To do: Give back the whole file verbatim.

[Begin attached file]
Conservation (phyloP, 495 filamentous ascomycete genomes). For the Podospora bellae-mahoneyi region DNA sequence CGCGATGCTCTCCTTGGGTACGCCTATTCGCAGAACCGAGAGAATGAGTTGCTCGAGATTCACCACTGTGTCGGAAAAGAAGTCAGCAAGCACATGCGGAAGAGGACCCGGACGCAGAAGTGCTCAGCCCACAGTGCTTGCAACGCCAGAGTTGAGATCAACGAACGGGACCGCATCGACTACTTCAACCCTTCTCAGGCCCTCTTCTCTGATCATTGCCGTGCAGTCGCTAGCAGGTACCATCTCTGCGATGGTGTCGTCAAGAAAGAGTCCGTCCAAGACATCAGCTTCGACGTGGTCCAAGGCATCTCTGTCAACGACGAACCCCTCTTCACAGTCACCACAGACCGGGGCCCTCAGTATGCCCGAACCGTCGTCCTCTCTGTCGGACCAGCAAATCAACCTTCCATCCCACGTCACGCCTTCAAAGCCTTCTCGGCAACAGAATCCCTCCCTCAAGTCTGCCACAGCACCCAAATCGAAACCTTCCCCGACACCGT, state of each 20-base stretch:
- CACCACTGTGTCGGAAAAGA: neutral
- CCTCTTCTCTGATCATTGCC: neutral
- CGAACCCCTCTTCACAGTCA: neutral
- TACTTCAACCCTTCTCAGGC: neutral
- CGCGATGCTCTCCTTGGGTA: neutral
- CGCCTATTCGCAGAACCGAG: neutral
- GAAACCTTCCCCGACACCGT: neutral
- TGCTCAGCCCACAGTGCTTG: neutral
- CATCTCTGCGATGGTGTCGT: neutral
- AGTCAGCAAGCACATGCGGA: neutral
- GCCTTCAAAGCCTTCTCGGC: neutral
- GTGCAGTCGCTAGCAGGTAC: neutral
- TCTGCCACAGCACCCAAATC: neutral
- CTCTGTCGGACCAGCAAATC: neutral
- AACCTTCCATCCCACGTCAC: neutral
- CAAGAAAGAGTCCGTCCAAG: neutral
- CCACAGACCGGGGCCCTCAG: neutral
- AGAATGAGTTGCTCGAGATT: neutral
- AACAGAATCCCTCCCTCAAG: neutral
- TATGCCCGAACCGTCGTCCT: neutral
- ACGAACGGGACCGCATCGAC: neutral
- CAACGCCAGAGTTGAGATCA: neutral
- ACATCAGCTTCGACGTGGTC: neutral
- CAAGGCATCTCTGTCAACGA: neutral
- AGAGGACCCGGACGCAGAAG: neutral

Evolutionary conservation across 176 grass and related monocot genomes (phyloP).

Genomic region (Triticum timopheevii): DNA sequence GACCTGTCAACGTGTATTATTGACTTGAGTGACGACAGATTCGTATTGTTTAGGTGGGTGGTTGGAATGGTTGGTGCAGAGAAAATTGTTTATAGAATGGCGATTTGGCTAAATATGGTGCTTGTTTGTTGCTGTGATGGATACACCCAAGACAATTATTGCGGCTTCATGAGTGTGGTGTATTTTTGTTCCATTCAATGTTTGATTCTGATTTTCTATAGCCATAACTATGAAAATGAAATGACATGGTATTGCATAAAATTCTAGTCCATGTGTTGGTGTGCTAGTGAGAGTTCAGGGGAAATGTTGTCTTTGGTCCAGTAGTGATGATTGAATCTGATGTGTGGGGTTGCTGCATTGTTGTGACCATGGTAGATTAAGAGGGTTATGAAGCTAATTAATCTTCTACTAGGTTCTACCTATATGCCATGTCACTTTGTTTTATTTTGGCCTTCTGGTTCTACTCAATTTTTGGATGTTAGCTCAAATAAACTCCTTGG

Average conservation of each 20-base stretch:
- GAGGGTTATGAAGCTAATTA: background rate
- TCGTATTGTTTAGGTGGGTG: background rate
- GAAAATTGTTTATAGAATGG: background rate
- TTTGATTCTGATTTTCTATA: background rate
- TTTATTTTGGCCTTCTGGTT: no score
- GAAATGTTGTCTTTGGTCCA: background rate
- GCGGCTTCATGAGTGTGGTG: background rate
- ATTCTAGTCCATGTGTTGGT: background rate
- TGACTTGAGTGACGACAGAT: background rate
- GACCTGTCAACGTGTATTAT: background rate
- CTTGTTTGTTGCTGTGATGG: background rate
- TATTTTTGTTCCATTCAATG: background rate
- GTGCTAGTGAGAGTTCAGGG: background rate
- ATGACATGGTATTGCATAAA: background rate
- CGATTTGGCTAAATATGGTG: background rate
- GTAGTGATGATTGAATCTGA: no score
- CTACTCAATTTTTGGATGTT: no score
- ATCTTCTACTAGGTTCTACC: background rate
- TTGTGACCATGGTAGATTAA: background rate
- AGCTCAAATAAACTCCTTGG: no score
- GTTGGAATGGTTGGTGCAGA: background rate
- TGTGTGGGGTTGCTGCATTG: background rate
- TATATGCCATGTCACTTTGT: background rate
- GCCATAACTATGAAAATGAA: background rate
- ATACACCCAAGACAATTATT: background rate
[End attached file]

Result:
Conservation (phyloP, 495 filamentous ascomycete genomes). For the Podospora bellae-mahoneyi region DNA sequence CGCGATGCTCTCCTTGGGTACGCCTATTCGCAGAACCGAGAGAATGAGTTGCTCGAGATTCACCACTGTGTCGGAAAAGAAGTCAGCAAGCACATGCGGAAGAGGACCCGGACGCAGAAGTGCTCAGCCCACAGTGCTTGCAACGCCAGAGTTGAGATCAACGAACGGGACCGCATCGACTACTTCAACCCTTCTCAGGCCCTCTTCTCTGATCATTGCCGTGCAGTCGCTAGCAGGTACCATCTCTGCGATGGTGTCGTCAAGAAAGAGTCCGTCCAAGACATCAGCTTCGACGTGGTCCAAGGCATCTCTGTCAACGACGAACCCCTCTTCACAGTCACCACAGACCGGGGCCCTCAGTATGCCCGAACCGTCGTCCTCTCTGTCGGACCAGCAAATCAACCTTCCATCCCACGTCACGCCTTCAAAGCCTTCTCGGCAACAGAATCCCTCCCTCAAGTCTGCCACAGCACCCAAATCGAAACCTTCCCCGACACCGT, state of each 20-base stretch:
- CACCACTGTGTCGGAAAAGA: neutral
- CCTCTTCTCTGATCATTGCC: neutral
- CGAACCCCTCTTCACAGTCA: neutral
- TACTTCAACCCTTCTCAGGC: neutral
- CGCGATGCTCTCCTTGGGTA: neutral
- CGCCTATTCGCAGAACCGAG: neutral
- GAAACCTTCCCCGACACCGT: neutral
- TGCTCAGCCCACAGTGCTTG: neutral
- CATCTCTGCGATGGTGTCGT: neutral
- AGTCAGCAAGCACATGCGGA: neutral
- GCCTTCAAAGCCTTCTCGGC: neutral
- GTGCAGTCGCTAGCAGGTAC: neutral
- TCTGCCACAGCACCCAAATC: neutral
- CTCTGTCGGACCAGCAAATC: neutral
- AACCTTCCATCCCACGTCAC: neutral
- CAAGAAAGAGTCCGTCCAAG: neutral
- CCACAGACCGGGGCCCTCAG: neutral
- AGAATGAGTTGCTCGAGATT: neutral
- AACAGAATCCCTCCCTCAAG: neutral
- TATGCCCGAACCGTCGTCCT: neutral
- ACGAACGGGACCGCATCGAC: neutral
- CAACGCCAGAGTTGAGATCA: neutral
- ACATCAGCTTCGACGTGGTC: neutral
- CAAGGCATCTCTGTCAACGA: neutral
- AGAGGACCCGGACGCAGAAG: neutral

Evolutionary conservation across 176 grass and related monocot genomes (phyloP).

Genomic region (Triticum timopheevii): DNA sequence GACCTGTCAACGTGTATTATTGACTTGAGTGACGACAGATTCGTATTGTTTAGGTGGGTGGTTGGAATGGTTGGTGCAGAGAAAATTGTTTATAGAATGGCGATTTGGCTAAATATGGTGCTTGTTTGTTGCTGTGATGGATACACCCAAGACAATTATTGCGGCTTCATGAGTGTGGTGTATTTTTGTTCCATTCAATGTTTGATTCTGATTTTCTATAGCCATAACTATGAAAATGAAATGACATGGTATTGCATAAAATTCTAGTCCATGTGTTGGTGTGCTAGTGAGAGTTCAGGGGAAATGTTGTCTTTGGTCCAGTAGTGATGATTGAATCTGATGTGTGGGGTTGCTGCATTGTTGTGACCATGGTAGATTAAGAGGGTTATGAAGCTAATTAATCTTCTACTAGGTTCTACCTATATGCCATGTCACTTTGTTTTATTTTGGCCTTCTGGTTCTACTCAATTTTTGGATGTTAGCTCAAATAAACTCCTTGG

Average conservation of each 20-base stretch:
- GAGGGTTATGAAGCTAATTA: background rate
- TCGTATTGTTTAGGTGGGTG: background rate
- GAAAATTGTTTATAGAATGG: background rate
- TTTGATTCTGATTTTCTATA: background rate
- TTTATTTTGGCCTTCTGGTT: no score
- GAAATGTTGTCTTTGGTCCA: background rate
- GCGGCTTCATGAGTGTGGTG: background rate
- ATTCTAGTCCATGTGTTGGT: background rate
- TGACTTGAGTGACGACAGAT: background rate
- GACCTGTCAACGTGTATTAT: background rate
- CTTGTTTGTTGCTGTGATGG: background rate
- TATTTTTGTTCCATTCAATG: background rate
- GTGCTAGTGAGAGTTCAGGG: background rate
- ATGACATGGTATTGCATAAA: background rate
- CGATTTGGCTAAATATGGTG: background rate
- GTAGTGATGATTGAATCTGA: no score
- CTACTCAATTTTTGGATGTT: no score
- ATCTTCTACTAGGTTCTACC: background rate
- TTGTGACCATGGTAGATTAA: background rate
- AGCTCAAATAAACTCCTTGG: no score
- GTTGGAATGGTTGGTGCAGA: background rate
- TGTGTGGGGTTGCTGCATTG: background rate
- TATATGCCATGTCACTTTGT: background rate
- GCCATAACTATGAAAATGAA: background rate
- ATACACCCAAGACAATTATT: background rate